Hadis Hayatdavoudi: ‘Like losing a family member’

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To Chemistry professor Jamie Noël’s mind and memory, Hadis Hayatdavoudi will always be the courageous, smiling student who first knocked on his office door to start PhD studies in September 2018.

“There she is, this young woman coming from halfway around the world, on her own, to a completely different culture and a completely different language, smiling and saying, ‘Here I am, your student.’ ”

He greeted her in some elementary Farsi phrases he had learned from other Persian students. “She giggled when I did that. She thought it was quite funny that she would come all this way from Iran and someone would greet her in Farsi. To her, it made her so happy to hear that little gesture.”

Noël’s tight-knit group of researchers and friends at Western was devastated to learn last week of Hayatdavoudi’s death in the Kiev-bound plane crash that claimed 176 lives. Hayatdavoudi was one of four Western graduate students on the plane, shot down shortly after it left Tehran airport.

“There is a hole in everybody’s hearts because she was one of our group. She was part of the team and we’re almost like family, so losing her is like losing a family member,” Noel said.

Hayatdavoudi was a brilliant researcher, he said, and her 2018 email asking if he would consider supervising her graduate studies stood out from among the dozens of similar inquiries he receives from Iranian and other international students every month.

“She was really a top student out of all the students who applied to get into the PhD program,” he said.

Her project was researching corrosion in metal, specifically the interaction of hydrogen within copper/steel canisters planned to safeguard Canada’s supply of used nuclear fuel.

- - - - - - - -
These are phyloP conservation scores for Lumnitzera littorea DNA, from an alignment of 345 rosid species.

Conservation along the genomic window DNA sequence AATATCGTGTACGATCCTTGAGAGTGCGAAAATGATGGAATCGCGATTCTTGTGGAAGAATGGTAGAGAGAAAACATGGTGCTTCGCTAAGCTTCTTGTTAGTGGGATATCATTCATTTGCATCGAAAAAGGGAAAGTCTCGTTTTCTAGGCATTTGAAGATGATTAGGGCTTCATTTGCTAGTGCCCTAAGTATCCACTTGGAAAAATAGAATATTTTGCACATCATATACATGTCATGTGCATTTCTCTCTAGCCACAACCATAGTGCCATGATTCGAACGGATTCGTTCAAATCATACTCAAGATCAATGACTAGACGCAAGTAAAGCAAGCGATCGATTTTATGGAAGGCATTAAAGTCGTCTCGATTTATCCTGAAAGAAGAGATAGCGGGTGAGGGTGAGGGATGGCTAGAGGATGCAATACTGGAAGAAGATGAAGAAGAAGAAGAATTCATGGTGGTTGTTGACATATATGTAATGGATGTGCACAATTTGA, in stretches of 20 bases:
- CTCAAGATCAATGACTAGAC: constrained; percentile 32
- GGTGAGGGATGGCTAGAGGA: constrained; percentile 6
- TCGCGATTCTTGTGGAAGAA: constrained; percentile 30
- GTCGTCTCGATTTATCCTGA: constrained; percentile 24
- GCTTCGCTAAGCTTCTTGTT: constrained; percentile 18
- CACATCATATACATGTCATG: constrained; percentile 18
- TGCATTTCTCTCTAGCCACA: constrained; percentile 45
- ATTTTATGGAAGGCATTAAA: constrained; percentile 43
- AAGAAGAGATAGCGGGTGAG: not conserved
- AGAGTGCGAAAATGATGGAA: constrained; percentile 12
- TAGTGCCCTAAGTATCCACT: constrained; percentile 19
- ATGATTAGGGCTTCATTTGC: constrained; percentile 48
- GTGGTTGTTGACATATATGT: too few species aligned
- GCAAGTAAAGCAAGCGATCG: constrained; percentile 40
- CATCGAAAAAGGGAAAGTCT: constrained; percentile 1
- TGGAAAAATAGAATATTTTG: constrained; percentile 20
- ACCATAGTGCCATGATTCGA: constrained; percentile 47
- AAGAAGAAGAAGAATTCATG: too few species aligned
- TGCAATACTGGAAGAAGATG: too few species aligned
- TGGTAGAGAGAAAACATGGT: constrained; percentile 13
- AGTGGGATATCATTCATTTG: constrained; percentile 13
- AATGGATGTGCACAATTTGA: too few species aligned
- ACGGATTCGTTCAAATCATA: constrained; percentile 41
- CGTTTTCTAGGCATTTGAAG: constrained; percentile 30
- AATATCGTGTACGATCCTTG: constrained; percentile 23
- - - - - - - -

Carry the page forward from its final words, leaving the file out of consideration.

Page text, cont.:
She was excited at the prospect of presenting a paper to the Electrochemical Society meeting in Montreal in May.

Although she had carefully documented her work and findings, which will ultimately help design safe storage of spent nuclear fuel, there is now no one carrying out that specific angle of research.

Originally from the city of Shiraz, 1,000 kilometres south of Tehran, Hayatdavoudi was devoted to her family, to science and to her community – and to making a difference in whatever community she found herself.

During her time here, she volunteered weekly as a tutor for people with disabilities at Hutton House in London. She made many friends among the Persian and science communities at Western.

Hayatdavoudi’s holiday return to Iran was the first time she had been back home in more than a year – and she eagerly anticipated this time to gather with family and friends before her planned return in time to continue her research and lead a class as TA starting this week.

On Jan. 8, she sent a text to her friends here that she had made the connecting flight from Shiraz and was waiting at Tehran airport to board her flight back to Canada.

Since then, her friends have held closely to each other – her roommate, fellow students and faculty gathering to share stories and remember Hayatdavoudi’s bright light. They mourn the loss of her research and the impact her future work could have made on the world. They mourn the loss of her brilliance, and her contagious grin and giggle.

“She touched a lot of lives,” Noël said.